The likelihood that the conflicting gun initiatives on Tuesday’s ballot both will pass has lessened amid a barrage of advertising in the closing weeks of the campaign. The percentage of voters who said they’d vote for Initiative 591 and Initiative 594 both fell from 32 percent in July to 22 percent in October.
I have no idea what those voters are thinking. The measures are fundamentally conflicting. Initiative 594 expands background checks. Initiative 591 restricts broader background checks, deferring to federal standards.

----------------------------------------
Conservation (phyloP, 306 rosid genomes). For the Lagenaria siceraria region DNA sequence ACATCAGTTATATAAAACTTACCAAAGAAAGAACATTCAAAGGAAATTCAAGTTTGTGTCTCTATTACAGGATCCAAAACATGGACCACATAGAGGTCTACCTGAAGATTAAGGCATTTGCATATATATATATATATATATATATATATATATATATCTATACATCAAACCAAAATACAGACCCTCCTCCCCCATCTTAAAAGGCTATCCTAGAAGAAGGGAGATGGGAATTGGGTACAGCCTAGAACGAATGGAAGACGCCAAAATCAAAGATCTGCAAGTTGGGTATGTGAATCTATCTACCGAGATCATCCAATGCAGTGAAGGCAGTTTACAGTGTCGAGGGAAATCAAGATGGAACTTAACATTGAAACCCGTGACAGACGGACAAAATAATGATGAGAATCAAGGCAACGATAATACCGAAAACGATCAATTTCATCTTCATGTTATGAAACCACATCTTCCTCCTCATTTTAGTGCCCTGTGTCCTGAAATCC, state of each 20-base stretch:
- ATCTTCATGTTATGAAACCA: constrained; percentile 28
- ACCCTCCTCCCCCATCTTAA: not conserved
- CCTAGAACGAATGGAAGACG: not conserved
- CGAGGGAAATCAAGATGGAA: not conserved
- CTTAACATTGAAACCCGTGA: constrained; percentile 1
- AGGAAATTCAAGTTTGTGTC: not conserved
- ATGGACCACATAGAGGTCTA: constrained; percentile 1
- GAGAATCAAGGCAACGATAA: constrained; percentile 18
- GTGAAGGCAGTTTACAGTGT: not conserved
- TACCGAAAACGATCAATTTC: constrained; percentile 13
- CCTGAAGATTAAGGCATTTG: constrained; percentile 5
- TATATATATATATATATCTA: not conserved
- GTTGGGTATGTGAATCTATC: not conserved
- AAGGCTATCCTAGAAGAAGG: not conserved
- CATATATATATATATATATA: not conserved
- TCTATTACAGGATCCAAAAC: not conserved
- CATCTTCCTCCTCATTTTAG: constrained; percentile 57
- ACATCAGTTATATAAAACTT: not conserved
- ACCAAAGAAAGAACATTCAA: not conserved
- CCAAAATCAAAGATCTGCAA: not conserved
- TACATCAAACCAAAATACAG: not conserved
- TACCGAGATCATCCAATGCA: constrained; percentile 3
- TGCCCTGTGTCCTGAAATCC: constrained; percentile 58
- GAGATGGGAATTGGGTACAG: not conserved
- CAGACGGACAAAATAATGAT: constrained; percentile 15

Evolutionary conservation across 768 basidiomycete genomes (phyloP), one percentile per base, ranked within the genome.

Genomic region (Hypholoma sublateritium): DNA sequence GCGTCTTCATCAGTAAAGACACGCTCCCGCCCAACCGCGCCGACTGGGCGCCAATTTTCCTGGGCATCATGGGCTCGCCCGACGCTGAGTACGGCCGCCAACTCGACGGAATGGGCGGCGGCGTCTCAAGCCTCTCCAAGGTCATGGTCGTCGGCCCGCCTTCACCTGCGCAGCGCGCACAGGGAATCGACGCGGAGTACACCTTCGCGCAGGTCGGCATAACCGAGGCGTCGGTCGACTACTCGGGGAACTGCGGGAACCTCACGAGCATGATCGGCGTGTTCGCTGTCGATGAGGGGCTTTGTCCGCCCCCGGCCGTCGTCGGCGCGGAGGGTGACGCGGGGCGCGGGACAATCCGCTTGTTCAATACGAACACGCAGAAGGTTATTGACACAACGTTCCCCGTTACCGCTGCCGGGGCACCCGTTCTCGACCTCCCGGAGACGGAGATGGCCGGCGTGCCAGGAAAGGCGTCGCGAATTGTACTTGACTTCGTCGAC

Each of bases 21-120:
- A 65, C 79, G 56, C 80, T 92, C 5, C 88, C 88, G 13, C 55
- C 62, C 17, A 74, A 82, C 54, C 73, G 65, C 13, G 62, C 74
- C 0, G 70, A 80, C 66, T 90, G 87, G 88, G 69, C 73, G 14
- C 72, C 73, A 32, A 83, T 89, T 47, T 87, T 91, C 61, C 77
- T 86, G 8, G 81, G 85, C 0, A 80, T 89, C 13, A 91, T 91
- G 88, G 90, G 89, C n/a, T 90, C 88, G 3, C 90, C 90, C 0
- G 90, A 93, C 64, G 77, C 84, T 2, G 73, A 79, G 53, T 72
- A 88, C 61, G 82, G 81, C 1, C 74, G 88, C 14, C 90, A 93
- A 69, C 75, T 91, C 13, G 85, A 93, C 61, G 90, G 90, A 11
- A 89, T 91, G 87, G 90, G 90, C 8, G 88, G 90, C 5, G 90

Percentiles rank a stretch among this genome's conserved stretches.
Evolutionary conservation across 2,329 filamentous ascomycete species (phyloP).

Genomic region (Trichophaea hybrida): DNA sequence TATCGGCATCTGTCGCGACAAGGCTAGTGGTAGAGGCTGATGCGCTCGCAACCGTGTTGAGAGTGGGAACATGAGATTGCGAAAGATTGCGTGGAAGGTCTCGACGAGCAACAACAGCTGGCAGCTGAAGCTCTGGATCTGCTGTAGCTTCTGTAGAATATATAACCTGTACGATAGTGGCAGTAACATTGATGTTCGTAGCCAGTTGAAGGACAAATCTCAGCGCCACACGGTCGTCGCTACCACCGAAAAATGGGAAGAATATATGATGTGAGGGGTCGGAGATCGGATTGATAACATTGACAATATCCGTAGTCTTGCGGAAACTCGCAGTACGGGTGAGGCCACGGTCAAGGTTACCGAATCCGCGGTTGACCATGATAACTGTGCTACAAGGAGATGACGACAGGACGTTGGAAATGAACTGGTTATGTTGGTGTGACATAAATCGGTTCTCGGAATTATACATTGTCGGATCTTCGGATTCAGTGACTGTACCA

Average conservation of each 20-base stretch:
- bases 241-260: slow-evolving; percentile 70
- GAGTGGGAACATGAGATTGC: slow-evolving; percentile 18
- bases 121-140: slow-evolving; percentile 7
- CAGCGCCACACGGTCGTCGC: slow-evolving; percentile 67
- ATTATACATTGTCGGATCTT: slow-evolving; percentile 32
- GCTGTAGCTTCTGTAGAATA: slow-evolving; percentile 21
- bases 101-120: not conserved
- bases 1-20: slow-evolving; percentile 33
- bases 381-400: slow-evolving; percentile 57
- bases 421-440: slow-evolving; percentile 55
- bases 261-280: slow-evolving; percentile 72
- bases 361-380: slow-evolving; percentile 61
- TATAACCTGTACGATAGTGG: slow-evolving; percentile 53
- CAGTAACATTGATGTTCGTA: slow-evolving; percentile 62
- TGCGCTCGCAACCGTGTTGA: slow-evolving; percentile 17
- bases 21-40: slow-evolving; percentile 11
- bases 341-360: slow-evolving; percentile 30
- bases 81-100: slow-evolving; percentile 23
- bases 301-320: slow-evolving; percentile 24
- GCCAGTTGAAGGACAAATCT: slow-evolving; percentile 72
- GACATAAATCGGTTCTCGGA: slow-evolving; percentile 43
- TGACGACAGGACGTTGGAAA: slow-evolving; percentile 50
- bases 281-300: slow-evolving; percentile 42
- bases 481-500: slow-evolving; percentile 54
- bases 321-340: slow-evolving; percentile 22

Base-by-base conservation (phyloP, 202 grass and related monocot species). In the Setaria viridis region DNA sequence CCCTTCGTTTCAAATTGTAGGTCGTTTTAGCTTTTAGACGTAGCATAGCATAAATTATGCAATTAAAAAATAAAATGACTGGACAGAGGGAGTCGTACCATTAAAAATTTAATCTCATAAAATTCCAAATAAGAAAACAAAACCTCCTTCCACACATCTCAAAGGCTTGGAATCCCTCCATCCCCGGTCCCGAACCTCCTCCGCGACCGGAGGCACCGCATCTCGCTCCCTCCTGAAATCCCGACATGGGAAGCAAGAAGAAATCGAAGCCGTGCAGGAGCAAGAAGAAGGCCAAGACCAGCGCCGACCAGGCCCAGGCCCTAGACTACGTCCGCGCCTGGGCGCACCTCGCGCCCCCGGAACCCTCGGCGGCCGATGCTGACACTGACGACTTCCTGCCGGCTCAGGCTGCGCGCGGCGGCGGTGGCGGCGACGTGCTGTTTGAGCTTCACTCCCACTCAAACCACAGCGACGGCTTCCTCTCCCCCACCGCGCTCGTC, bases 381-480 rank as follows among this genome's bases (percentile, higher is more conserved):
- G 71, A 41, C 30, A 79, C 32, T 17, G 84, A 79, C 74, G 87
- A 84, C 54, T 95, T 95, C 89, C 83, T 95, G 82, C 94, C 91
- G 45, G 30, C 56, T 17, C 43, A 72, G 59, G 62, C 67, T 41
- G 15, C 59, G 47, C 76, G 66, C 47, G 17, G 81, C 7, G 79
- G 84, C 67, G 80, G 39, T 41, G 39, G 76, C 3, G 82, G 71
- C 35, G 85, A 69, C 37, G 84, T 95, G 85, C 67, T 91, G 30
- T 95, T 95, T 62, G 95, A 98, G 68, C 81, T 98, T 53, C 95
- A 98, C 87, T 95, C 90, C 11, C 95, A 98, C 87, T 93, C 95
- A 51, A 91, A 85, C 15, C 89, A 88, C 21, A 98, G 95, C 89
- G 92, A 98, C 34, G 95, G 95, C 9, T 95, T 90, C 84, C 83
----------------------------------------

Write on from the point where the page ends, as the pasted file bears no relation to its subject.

But the latest KCTS9 Washington Poll, led by the University of Washington’s Matt Barreto, shows that both measures still could pass. I-594 is in stronger position in the Washington Poll (64 percent say they’re certain, likely, or leaning toward a yes vote) and the Elway Poll (60 percent).
I-591 fell to 39 percent in the latest Elway Poll. But in the Washington Poll, the support and opposition to I-591 is more closely split: 45.4 percent certain-likely-leaning toward yes versus 43.4 percent certain-likely-leaning toward no. The undecided vote is 8.8 percent.
What would happen if both pass? There is no precedent, no landmark case law on this.